All Saint’s Church

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All Saint’s Church

Date of travel

December, 2015

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Winterton is a small town just south of the Humber estuary. It has a long history as there is evidence of a Roman settlement here, near the river crossing. St Paulinus visited in the C7th and baptised many Christians here. There is evidence of an Anglo-Saxon church although no remains have been found. Although Winterton is mentioned in Domesday book, there is no mention of a church.

The church tower dominates the surrounding houses and is the oldest part of the church, dating from 1080-1100, with the typical double Norman windows. The top bell chamber was added a hundred years later. The parapet and pinnacles were added in 1903. The clock was made by local craftsmen in 1834 and is still wound by hand every week.

The rest of the church is Early English dating from 1245.

The church was in a ruinous condition after the Civil War. There was no glass in the windows and the lead had been stripped from the roof. There were major repairs in 1690. In 1870, Sir George Gilbert Scott prepared plans for restoring the church although he didn’t direct the work. This was completed in 1872. Further work was carried out in 1903 when the parapet and pinnacles were added to the top of the tower, the nave and side aisles reroofed and the clerestory added. Much of the furniture and stained glass dates from this work.

There has been another major restoration since 2000 which was just reaching completion in 2015. The aisles and south transept were reroofed, new floors put in with under floor heating. The C19th pews were removed and replaced by chairs. A Heritage Room has been opened at the end of the north aisle.

Entry is through the C13th south porch. The door dates from the C16th, reusing much of the C13th decorative ironwork hinges. There is a smaller inset door.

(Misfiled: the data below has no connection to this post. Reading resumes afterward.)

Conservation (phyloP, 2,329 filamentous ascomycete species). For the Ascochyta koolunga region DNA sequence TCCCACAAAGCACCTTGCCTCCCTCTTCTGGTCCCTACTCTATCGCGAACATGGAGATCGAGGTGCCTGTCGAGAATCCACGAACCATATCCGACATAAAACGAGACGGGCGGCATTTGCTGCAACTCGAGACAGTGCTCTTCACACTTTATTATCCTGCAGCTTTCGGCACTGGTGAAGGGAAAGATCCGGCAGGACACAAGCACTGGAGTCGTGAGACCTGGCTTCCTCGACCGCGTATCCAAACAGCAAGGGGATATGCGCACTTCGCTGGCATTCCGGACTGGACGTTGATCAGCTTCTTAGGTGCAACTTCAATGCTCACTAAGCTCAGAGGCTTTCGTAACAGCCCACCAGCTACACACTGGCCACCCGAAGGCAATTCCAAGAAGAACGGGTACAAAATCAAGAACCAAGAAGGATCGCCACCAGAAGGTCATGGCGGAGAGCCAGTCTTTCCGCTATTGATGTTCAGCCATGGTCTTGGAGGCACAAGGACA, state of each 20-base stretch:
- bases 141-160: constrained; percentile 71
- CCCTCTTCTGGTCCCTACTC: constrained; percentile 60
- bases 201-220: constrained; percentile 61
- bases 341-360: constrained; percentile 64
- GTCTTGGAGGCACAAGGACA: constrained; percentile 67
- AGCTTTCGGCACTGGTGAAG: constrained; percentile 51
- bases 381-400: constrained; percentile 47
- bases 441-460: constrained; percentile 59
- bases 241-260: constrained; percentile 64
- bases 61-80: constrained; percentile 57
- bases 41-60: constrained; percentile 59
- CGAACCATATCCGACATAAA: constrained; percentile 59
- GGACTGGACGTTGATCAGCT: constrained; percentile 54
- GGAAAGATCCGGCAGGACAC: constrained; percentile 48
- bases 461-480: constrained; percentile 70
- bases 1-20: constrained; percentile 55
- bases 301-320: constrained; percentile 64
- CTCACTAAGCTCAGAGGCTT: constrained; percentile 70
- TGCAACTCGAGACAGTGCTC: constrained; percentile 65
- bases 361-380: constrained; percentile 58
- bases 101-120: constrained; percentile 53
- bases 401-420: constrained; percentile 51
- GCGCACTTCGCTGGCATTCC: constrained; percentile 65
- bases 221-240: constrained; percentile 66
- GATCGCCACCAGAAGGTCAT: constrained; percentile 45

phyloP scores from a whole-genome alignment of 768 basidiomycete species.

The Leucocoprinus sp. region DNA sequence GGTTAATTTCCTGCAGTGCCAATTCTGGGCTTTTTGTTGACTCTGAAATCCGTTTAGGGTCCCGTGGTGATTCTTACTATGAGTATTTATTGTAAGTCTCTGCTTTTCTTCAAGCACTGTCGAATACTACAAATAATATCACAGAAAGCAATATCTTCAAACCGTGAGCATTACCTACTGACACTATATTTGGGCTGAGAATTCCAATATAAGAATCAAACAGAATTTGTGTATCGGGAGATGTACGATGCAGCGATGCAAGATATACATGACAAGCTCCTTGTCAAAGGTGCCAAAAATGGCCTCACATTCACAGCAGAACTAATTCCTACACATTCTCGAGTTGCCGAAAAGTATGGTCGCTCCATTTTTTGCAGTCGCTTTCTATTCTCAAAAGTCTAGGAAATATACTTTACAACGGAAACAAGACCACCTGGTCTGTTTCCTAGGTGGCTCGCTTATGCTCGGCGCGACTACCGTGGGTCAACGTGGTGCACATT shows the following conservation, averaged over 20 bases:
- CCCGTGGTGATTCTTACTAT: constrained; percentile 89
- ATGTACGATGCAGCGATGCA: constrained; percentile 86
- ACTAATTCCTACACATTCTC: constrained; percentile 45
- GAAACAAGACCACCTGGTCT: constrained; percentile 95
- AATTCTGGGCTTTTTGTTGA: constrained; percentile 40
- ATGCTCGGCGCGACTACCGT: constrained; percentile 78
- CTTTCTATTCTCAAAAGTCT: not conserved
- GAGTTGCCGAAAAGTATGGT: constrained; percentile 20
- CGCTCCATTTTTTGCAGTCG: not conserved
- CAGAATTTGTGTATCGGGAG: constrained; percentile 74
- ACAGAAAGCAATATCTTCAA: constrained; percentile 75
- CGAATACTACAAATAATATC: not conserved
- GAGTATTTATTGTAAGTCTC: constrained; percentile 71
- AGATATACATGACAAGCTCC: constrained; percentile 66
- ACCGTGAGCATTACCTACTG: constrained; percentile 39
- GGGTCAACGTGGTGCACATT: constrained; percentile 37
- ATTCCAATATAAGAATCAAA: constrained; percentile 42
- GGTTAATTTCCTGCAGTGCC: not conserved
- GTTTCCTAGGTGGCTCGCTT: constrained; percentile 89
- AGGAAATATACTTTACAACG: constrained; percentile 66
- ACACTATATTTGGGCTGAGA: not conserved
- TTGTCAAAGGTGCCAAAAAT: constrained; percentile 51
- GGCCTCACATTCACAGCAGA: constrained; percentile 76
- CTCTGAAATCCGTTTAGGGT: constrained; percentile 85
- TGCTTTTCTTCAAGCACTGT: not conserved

Inside it is a big church with an arcade of octagonal pillars separating the nave and side aisles. The join can be seen where these were extended when the clerestory was added.

The C19th font is at the back of the nave, in front of the early Norman archway into the tower.

The original font dating from 1200 is in the south transept. This was thrown out of the church during the Commonwealth. It was found in a local garden where it had been upended for many years and used as the base for a stone vase. It now stands on a pillar capital which needed replacing. On the wall above it are pieces of carved medieval masonry. To the left is a rather nicce stained glass window representing the Tree of Jesse.

The carved wooden chancel screen dates from 1903 although figures of Christ Crucified with St John and the Virgin Mary were added in 1939.

Standing in front of it is the wooden pulpit on a stone base.

The carved wooden altar reredos dates from 1972. The 1872 reredos is now part of the exhibition in the Heritage Room.

On the south wall is a rather nice carved stone with a crest.

The organ was bought in 1839 and was one of the first in the area. There was concern about the “ unsatisfactory conduct and irregular attendance at the services” of the West Gallery musicians who provided music for services at that time.

The north transept contains the parish bier with its violet Utrecht velvet pall. It was bought after the churchyard was closed to take coffins to the newly opened cemetery on the edge of the town. It was pulled by a pony or small horse and was last used in 1962.

The wooden altar near it is dated 1593 but is Victorian, made using pieces of reclaimed Elizabethan woodwork. It was presented to the church in 1901. The centre panel shows St Peter being rescued by Jesus as he steps out of a boat.

Behind the bier is a carved gravestone mounted in a metal frame of William Teanby who ran the school in what is now the Heritage Room. He cut the epitaph on both sides to his wife and children. He died at the grand old age of 94 and his epitaph was added by a friend. He seems to have been a very quirky character as he used the gravestone as a dining table and his coffin served as a cupboard.

On the wall of the north aisle are the memorials to the dead of both world wars.

All Saints’ Church is a large and splendid church which is very much the focal point of the town. It is open Every Wednesday from 2-4pm. There is a list of key holders in the porch. There is no parking by the church although there is some in Market Street or along High Street. The post code is DN15 9TU and the grid reference is SE928186.

There is a ramp from the door in the south porch into the church. However floor are at different levels inside the church and not all of it is accessible for wheelchair users.

For some reason, I’m having problems adding pictures to my reviews. There are pictures of All Saints’ Church “here.”:


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